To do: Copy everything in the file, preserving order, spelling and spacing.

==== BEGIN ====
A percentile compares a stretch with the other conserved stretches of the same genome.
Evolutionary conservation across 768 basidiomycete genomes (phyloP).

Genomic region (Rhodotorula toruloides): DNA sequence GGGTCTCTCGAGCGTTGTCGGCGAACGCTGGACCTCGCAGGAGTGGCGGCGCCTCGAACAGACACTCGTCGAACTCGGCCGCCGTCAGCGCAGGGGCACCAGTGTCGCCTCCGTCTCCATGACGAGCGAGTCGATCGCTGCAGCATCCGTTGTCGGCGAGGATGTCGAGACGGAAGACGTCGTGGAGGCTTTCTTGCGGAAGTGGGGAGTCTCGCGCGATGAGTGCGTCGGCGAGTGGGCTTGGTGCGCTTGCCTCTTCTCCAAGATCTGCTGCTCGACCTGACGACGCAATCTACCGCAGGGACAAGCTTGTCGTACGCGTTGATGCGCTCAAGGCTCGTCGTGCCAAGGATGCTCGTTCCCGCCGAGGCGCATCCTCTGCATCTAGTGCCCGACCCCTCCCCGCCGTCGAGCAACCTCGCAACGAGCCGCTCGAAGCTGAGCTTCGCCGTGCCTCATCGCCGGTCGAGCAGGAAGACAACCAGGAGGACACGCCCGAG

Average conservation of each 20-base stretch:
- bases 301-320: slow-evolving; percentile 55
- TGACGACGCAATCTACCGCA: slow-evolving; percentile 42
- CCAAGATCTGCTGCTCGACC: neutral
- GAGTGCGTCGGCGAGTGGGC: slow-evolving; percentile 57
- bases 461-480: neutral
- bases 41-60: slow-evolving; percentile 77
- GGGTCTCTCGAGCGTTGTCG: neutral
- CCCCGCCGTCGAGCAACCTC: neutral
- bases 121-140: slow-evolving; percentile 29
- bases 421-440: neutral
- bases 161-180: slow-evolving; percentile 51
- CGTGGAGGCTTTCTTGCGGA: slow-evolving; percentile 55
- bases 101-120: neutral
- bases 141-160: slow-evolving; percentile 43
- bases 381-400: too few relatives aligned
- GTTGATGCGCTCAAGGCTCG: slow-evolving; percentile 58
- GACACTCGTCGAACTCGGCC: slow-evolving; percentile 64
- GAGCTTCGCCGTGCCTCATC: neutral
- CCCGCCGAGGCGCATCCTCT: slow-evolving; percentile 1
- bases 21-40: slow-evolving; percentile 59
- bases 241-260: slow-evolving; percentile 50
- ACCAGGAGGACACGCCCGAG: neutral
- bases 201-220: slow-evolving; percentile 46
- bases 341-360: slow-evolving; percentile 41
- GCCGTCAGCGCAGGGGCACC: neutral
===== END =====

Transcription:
A percentile compares a stretch with the other conserved stretches of the same genome.
Evolutionary conservation across 768 basidiomycete genomes (phyloP).

Genomic region (Rhodotorula toruloides): DNA sequence GGGTCTCTCGAGCGTTGTCGGCGAACGCTGGACCTCGCAGGAGTGGCGGCGCCTCGAACAGACACTCGTCGAACTCGGCCGCCGTCAGCGCAGGGGCACCAGTGTCGCCTCCGTCTCCATGACGAGCGAGTCGATCGCTGCAGCATCCGTTGTCGGCGAGGATGTCGAGACGGAAGACGTCGTGGAGGCTTTCTTGCGGAAGTGGGGAGTCTCGCGCGATGAGTGCGTCGGCGAGTGGGCTTGGTGCGCTTGCCTCTTCTCCAAGATCTGCTGCTCGACCTGACGACGCAATCTACCGCAGGGACAAGCTTGTCGTACGCGTTGATGCGCTCAAGGCTCGTCGTGCCAAGGATGCTCGTTCCCGCCGAGGCGCATCCTCTGCATCTAGTGCCCGACCCCTCCCCGCCGTCGAGCAACCTCGCAACGAGCCGCTCGAAGCTGAGCTTCGCCGTGCCTCATCGCCGGTCGAGCAGGAAGACAACCAGGAGGACACGCCCGAG

Average conservation of each 20-base stretch:
- bases 301-320: slow-evolving; percentile 55
- TGACGACGCAATCTACCGCA: slow-evolving; percentile 42
- CCAAGATCTGCTGCTCGACC: neutral
- GAGTGCGTCGGCGAGTGGGC: slow-evolving; percentile 57
- bases 461-480: neutral
- bases 41-60: slow-evolving; percentile 77
- GGGTCTCTCGAGCGTTGTCG: neutral
- CCCCGCCGTCGAGCAACCTC: neutral
- bases 121-140: slow-evolving; percentile 29
- bases 421-440: neutral
- bases 161-180: slow-evolving; percentile 51
- CGTGGAGGCTTTCTTGCGGA: slow-evolving; percentile 55
- bases 101-120: neutral
- bases 141-160: slow-evolving; percentile 43
- bases 381-400: too few relatives aligned
- GTTGATGCGCTCAAGGCTCG: slow-evolving; percentile 58
- GACACTCGTCGAACTCGGCC: slow-evolving; percentile 64
- GAGCTTCGCCGTGCCTCATC: neutral
- CCCGCCGAGGCGCATCCTCT: slow-evolving; percentile 1
- bases 21-40: slow-evolving; percentile 59
- bases 241-260: slow-evolving; percentile 50
- ACCAGGAGGACACGCCCGAG: neutral
- bases 201-220: slow-evolving; percentile 46
- bases 341-360: slow-evolving; percentile 41
- GCCGTCAGCGCAGGGGCACC: neutral